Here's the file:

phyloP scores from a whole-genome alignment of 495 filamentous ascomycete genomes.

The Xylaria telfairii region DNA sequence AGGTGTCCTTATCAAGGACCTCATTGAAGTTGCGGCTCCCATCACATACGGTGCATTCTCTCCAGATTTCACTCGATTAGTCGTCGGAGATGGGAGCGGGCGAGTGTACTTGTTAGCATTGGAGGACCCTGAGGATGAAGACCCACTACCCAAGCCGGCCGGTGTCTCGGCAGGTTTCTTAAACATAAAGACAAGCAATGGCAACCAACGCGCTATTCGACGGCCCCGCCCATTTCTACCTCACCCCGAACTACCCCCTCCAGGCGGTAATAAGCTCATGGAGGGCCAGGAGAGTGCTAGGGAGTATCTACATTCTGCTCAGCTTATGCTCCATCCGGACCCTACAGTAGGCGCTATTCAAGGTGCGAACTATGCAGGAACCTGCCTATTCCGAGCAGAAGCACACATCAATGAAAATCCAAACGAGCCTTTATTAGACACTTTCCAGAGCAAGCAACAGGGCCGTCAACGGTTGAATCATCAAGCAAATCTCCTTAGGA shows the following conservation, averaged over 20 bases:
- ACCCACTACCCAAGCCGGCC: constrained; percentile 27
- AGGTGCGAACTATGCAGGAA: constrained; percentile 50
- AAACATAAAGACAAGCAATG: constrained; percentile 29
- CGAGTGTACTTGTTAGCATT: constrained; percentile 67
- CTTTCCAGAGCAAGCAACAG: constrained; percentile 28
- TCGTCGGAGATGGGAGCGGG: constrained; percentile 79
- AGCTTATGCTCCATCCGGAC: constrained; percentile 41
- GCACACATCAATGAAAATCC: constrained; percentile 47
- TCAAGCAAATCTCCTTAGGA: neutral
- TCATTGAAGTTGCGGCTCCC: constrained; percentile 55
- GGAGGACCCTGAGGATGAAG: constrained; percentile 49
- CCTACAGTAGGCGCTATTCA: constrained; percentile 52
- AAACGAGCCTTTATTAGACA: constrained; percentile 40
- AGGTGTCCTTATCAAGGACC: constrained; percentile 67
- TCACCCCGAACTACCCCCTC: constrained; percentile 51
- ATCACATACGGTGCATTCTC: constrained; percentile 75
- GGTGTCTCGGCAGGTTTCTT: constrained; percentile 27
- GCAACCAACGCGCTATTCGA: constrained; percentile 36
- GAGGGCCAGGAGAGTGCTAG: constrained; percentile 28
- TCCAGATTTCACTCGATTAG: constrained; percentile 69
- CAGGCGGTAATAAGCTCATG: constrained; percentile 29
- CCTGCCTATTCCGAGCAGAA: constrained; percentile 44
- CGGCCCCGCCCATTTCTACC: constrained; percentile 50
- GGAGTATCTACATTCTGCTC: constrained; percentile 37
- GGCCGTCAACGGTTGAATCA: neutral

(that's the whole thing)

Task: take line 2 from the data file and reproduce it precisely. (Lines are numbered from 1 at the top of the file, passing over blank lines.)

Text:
The Xylaria telfairii region DNA sequence AGGTGTCCTTATCAAGGACCTCATTGAAGTTGCGGCTCCCATCACATACGGTGCATTCTCTCCAGATTTCACTCGATTAGTCGTCGGAGATGGGAGCGGGCGAGTGTACTTGTTAGCATTGGAGGACCCTGAGGATGAAGACCCACTACCCAAGCCGGCCGGTGTCTCGGCAGGTTTCTTAAACATAAAGACAAGCAATGGCAACCAACGCGCTATTCGACGGCCCCGCCCATTTCTACCTCACCCCGAACTACCCCCTCCAGGCGGTAATAAGCTCATGGAGGGCCAGGAGAGTGCTAGGGAGTATCTACATTCTGCTCAGCTTATGCTCCATCCGGACCCTACAGTAGGCGCTATTCAAGGTGCGAACTATGCAGGAACCTGCCTATTCCGAGCAGAAGCACACATCAATGAAAATCCAAACGAGCCTTTATTAGACACTTTCCAGAGCAAGCAACAGGGCCGTCAACGGTTGAATCATCAAGCAAATCTCCTTAGGA shows the following conservation, averaged over 20 bases: